How to bathe your bird?

Read in 4 minutes

Our website has a number of different products they can enhance the look of feathers on any bird. At the end of the day it’s best to ensure that your birds are bathed on a regular basis and allow them to preen their feathers part of any bird’s routine.

In spite of my esteemed associate Mr Klugman (from Quora) endorsing a Deionized Water commercial spray – I’m going to advocate you not even bring the stuff into the house.
Continue reading “How to bathe your bird?”

Pages ( 1 of 2 ): 1 2Next »

5 Ways to reduce hormonal bird behavior before you see the avian vet

Read in 9 minutes

Hypothetical – a 21st century genie sits down next you on a park bench. He looks pretty normal and explains that the whole genie thing has evolved along with modern society.

The dapper young lad named Gene (really?) goes on to say;

“The new rules are that you still get three wishes but “me” the genie decides what they are? It’ll be fun.

Wish number one is from this point forward you will have the ability to fly.

It gets better.

Continue reading “5 Ways to reduce hormonal bird behavior before you see the avian vet”

Pages ( 1 of 4 ): 1 2 ... 4Next »

Bird chop vs commercial bird food blends – what’s best for my bird?

Read in 10 minutes

I talk a lot about avian digestive systems and respiratory systems but it’s been awhile since we talked about feathers. Generally, the birds that we keep as pets have anywhere from 5000 to 7000 feathers. Waterfowl like certain species of ducks can have more than 11,000. Yes, scientists have actually counted them.

From Wikipedia we learn:

Feathers are among the most complex integumentary system appendages found in vertebrates and are formed in tiny follicles in the epidermis, or outer skin layer, that produces keratin proteins.

The β-keratins in feathers, beaks, and the claws, scales, and shells of reptiles — are composed of protein strands hydrogen-bonded into β-pleated sheets, which are then further twisted and crosslinked by disulfide bridges into structures even tougher than the α-keratins of mammalian hair, horns, and hoof.

β-keratin or beta-keratin is a protein in the keratin family. β-keratin is rich in stacked β pleated sheets. Keratin is one of a family of fibrous structural proteins. Keratin is the protein that protects epithelial cells from damage or stress.

Continue reading “Bird chop vs commercial bird food blends – what’s best for my bird?”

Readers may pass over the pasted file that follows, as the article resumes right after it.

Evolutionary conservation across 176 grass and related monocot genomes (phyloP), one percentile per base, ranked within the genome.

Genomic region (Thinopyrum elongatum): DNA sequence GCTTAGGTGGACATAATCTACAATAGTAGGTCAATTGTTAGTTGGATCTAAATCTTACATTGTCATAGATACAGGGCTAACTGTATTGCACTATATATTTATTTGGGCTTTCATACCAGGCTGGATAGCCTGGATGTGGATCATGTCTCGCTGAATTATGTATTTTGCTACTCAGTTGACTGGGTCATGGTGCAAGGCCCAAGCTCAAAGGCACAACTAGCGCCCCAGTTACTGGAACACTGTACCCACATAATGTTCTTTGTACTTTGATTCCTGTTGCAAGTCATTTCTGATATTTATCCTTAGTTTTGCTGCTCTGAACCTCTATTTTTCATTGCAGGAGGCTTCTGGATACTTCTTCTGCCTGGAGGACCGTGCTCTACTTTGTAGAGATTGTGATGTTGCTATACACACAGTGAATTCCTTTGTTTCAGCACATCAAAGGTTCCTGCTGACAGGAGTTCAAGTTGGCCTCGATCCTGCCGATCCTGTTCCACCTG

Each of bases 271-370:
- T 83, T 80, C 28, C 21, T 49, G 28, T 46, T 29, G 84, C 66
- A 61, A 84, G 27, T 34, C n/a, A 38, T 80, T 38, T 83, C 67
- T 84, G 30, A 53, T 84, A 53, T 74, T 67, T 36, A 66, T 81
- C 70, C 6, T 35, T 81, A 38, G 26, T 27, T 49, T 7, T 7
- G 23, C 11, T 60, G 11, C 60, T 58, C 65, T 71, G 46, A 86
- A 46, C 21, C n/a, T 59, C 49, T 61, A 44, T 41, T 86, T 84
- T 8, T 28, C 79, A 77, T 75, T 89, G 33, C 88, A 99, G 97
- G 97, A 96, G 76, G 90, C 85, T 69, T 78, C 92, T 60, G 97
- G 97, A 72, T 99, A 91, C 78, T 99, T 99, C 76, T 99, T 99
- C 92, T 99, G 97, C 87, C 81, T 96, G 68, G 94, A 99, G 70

Pages ( 1 of 4 ): 1 2 ... 4Next »

Wondering if you can guide me on care of my umbrella cockatoo.

Read in 8 minutes

Wondering if you can guide me with the care of my umbrella. Her vet is away on sick leave for a few months. I am her third owner.

I live in a two-room 35 ft camper trailer with six dogs and the bird. She likes to be around them – in her cage – and when they get treats she expects ( and gets) her own. They are her flock.

She has been a feather shredder since long before she came to me, about three years ago. She is also very indifferent to food. Her owner before me cared for her well and tried her hardest to get her to fresh fruit and veg. Her primary diet is Zupreem fruit blend, though specific preference is the pink. But she isn’t even very interested in eating.

Continue reading “Wondering if you can guide me on care of my umbrella cockatoo.”

Pages ( 1 of 3 ): 1 23Next »

This manifesto will make you a better caged bird keeper

Read in 3 minutes

My name is mitchr. I am an avian influencer. Full transparency – my day gig is selling products just for pet birds – I spend approximately 20% of my work week scanning about 20 Facebook bird groups and niche (species specific) forums like this. The content I write has one purpose which is to make you a better caged bird keeper.

I think serving dishes filled with any sort of commercial bird food without offering foraging and enrichment opportunities 24/7 in and out of the cage is the single biggest problem with getting our birds to eat properly.

Continue reading “This manifesto will make you a better caged bird keeper”

10 plucking triggers your vet never talks about

Read in 4 minutes

A woman replying in a Facebook thread about her self-mutilating parrot “my vet said that it’s become a habit that’s it very hard to break”

My response was “Ask your vet why these habits don’t develop in the wild”?

Another woman had spent $4000 between veterinarian bills and behaviorists. Her bird was still plucking. In the thread that evolved it turns out that her cages were filled primarily eucalyptus perches.

Although eucalyptus can be safe it also has a great many toxins that can be lethal to a bird. She also related that her bird got about one hour of daylight – none of this came up in the conversation with her veterinarian or behaviorist.

Continue reading “10 plucking triggers your vet never talks about”

Pages ( 1 of 2 ): 1 2Next »